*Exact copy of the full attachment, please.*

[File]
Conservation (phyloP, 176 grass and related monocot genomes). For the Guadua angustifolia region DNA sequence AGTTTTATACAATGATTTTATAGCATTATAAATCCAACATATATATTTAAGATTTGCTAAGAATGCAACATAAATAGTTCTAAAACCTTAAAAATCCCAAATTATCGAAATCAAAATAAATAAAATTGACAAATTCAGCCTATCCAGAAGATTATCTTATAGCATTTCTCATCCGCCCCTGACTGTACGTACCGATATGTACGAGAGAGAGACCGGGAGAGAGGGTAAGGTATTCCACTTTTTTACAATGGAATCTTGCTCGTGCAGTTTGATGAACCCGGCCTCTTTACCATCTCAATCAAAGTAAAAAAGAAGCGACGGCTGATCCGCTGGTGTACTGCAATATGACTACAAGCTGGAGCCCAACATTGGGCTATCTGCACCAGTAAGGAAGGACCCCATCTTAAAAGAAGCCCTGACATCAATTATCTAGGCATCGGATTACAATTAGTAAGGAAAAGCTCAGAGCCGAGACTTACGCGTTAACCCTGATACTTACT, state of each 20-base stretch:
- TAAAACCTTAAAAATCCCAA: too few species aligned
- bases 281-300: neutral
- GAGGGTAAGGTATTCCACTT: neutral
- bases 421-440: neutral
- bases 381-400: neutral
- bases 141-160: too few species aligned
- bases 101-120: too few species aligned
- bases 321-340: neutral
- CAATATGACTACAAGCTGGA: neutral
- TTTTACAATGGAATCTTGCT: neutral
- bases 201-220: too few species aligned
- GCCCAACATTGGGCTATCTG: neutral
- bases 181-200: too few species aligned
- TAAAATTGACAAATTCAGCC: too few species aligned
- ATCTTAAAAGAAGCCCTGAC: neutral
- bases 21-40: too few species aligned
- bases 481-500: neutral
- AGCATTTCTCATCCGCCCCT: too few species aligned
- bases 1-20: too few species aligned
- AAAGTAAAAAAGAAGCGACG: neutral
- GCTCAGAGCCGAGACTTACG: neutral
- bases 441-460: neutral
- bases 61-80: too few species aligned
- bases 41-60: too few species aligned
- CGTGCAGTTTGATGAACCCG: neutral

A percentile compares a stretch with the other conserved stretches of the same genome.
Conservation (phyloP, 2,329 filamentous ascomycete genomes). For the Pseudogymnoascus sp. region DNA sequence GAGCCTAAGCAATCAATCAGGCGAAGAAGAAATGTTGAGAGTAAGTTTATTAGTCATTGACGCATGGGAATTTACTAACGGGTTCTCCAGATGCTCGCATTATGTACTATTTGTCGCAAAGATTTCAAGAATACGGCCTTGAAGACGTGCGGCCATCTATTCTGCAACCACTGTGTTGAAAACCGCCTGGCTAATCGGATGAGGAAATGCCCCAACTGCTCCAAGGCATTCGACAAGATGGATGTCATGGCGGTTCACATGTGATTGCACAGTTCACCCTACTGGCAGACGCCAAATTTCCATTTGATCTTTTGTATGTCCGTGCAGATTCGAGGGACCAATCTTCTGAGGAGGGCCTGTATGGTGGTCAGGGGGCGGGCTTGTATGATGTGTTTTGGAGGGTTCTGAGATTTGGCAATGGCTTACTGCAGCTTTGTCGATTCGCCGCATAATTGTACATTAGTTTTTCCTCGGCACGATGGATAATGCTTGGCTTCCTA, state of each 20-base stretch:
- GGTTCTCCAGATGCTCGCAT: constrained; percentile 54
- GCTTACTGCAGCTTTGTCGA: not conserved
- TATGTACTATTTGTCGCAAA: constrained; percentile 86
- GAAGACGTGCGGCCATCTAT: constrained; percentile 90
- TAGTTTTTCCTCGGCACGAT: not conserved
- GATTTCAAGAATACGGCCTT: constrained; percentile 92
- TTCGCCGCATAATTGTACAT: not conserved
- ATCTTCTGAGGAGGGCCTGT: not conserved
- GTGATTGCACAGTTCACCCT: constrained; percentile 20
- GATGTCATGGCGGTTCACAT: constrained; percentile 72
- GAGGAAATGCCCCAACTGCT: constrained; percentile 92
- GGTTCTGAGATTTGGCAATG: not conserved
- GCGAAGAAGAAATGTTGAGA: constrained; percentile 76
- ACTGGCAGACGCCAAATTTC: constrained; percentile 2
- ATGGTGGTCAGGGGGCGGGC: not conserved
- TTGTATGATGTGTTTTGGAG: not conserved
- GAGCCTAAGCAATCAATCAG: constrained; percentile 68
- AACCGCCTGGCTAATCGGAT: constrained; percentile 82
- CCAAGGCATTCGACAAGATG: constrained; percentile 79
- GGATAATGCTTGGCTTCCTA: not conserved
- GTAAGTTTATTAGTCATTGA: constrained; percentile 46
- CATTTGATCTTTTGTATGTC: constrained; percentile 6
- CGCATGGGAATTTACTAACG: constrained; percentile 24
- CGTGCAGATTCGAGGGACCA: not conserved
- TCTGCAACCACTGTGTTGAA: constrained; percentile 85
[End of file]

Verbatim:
Conservation (phyloP, 176 grass and related monocot genomes). For the Guadua angustifolia region DNA sequence AGTTTTATACAATGATTTTATAGCATTATAAATCCAACATATATATTTAAGATTTGCTAAGAATGCAACATAAATAGTTCTAAAACCTTAAAAATCCCAAATTATCGAAATCAAAATAAATAAAATTGACAAATTCAGCCTATCCAGAAGATTATCTTATAGCATTTCTCATCCGCCCCTGACTGTACGTACCGATATGTACGAGAGAGAGACCGGGAGAGAGGGTAAGGTATTCCACTTTTTTACAATGGAATCTTGCTCGTGCAGTTTGATGAACCCGGCCTCTTTACCATCTCAATCAAAGTAAAAAAGAAGCGACGGCTGATCCGCTGGTGTACTGCAATATGACTACAAGCTGGAGCCCAACATTGGGCTATCTGCACCAGTAAGGAAGGACCCCATCTTAAAAGAAGCCCTGACATCAATTATCTAGGCATCGGATTACAATTAGTAAGGAAAAGCTCAGAGCCGAGACTTACGCGTTAACCCTGATACTTACT, state of each 20-base stretch:
- TAAAACCTTAAAAATCCCAA: too few species aligned
- bases 281-300: neutral
- GAGGGTAAGGTATTCCACTT: neutral
- bases 421-440: neutral
- bases 381-400: neutral
- bases 141-160: too few species aligned
- bases 101-120: too few species aligned
- bases 321-340: neutral
- CAATATGACTACAAGCTGGA: neutral
- TTTTACAATGGAATCTTGCT: neutral
- bases 201-220: too few species aligned
- GCCCAACATTGGGCTATCTG: neutral
- bases 181-200: too few species aligned
- TAAAATTGACAAATTCAGCC: too few species aligned
- ATCTTAAAAGAAGCCCTGAC: neutral
- bases 21-40: too few species aligned
- bases 481-500: neutral
- AGCATTTCTCATCCGCCCCT: too few species aligned
- bases 1-20: too few species aligned
- AAAGTAAAAAAGAAGCGACG: neutral
- GCTCAGAGCCGAGACTTACG: neutral
- bases 441-460: neutral
- bases 61-80: too few species aligned
- bases 41-60: too few species aligned
- CGTGCAGTTTGATGAACCCG: neutral

A percentile compares a stretch with the other conserved stretches of the same genome.
Conservation (phyloP, 2,329 filamentous ascomycete genomes). For the Pseudogymnoascus sp. region DNA sequence GAGCCTAAGCAATCAATCAGGCGAAGAAGAAATGTTGAGAGTAAGTTTATTAGTCATTGACGCATGGGAATTTACTAACGGGTTCTCCAGATGCTCGCATTATGTACTATTTGTCGCAAAGATTTCAAGAATACGGCCTTGAAGACGTGCGGCCATCTATTCTGCAACCACTGTGTTGAAAACCGCCTGGCTAATCGGATGAGGAAATGCCCCAACTGCTCCAAGGCATTCGACAAGATGGATGTCATGGCGGTTCACATGTGATTGCACAGTTCACCCTACTGGCAGACGCCAAATTTCCATTTGATCTTTTGTATGTCCGTGCAGATTCGAGGGACCAATCTTCTGAGGAGGGCCTGTATGGTGGTCAGGGGGCGGGCTTGTATGATGTGTTTTGGAGGGTTCTGAGATTTGGCAATGGCTTACTGCAGCTTTGTCGATTCGCCGCATAATTGTACATTAGTTTTTCCTCGGCACGATGGATAATGCTTGGCTTCCTA, state of each 20-base stretch:
- GGTTCTCCAGATGCTCGCAT: constrained; percentile 54
- GCTTACTGCAGCTTTGTCGA: not conserved
- TATGTACTATTTGTCGCAAA: constrained; percentile 86
- GAAGACGTGCGGCCATCTAT: constrained; percentile 90
- TAGTTTTTCCTCGGCACGAT: not conserved
- GATTTCAAGAATACGGCCTT: constrained; percentile 92
- TTCGCCGCATAATTGTACAT: not conserved
- ATCTTCTGAGGAGGGCCTGT: not conserved
- GTGATTGCACAGTTCACCCT: constrained; percentile 20
- GATGTCATGGCGGTTCACAT: constrained; percentile 72
- GAGGAAATGCCCCAACTGCT: constrained; percentile 92
- GGTTCTGAGATTTGGCAATG: not conserved
- GCGAAGAAGAAATGTTGAGA: constrained; percentile 76
- ACTGGCAGACGCCAAATTTC: constrained; percentile 2
- ATGGTGGTCAGGGGGCGGGC: not conserved
- TTGTATGATGTGTTTTGGAG: not conserved
- GAGCCTAAGCAATCAATCAG: constrained; percentile 68
- AACCGCCTGGCTAATCGGAT: constrained; percentile 82
- CCAAGGCATTCGACAAGATG: constrained; percentile 79
- GGATAATGCTTGGCTTCCTA: not conserved
- GTAAGTTTATTAGTCATTGA: constrained; percentile 46
- CATTTGATCTTTTGTATGTC: constrained; percentile 6
- CGCATGGGAATTTACTAACG: constrained; percentile 24
- CGTGCAGATTCGAGGGACCA: not conserved
- TCTGCAACCACTGTGTTGAA: constrained; percentile 85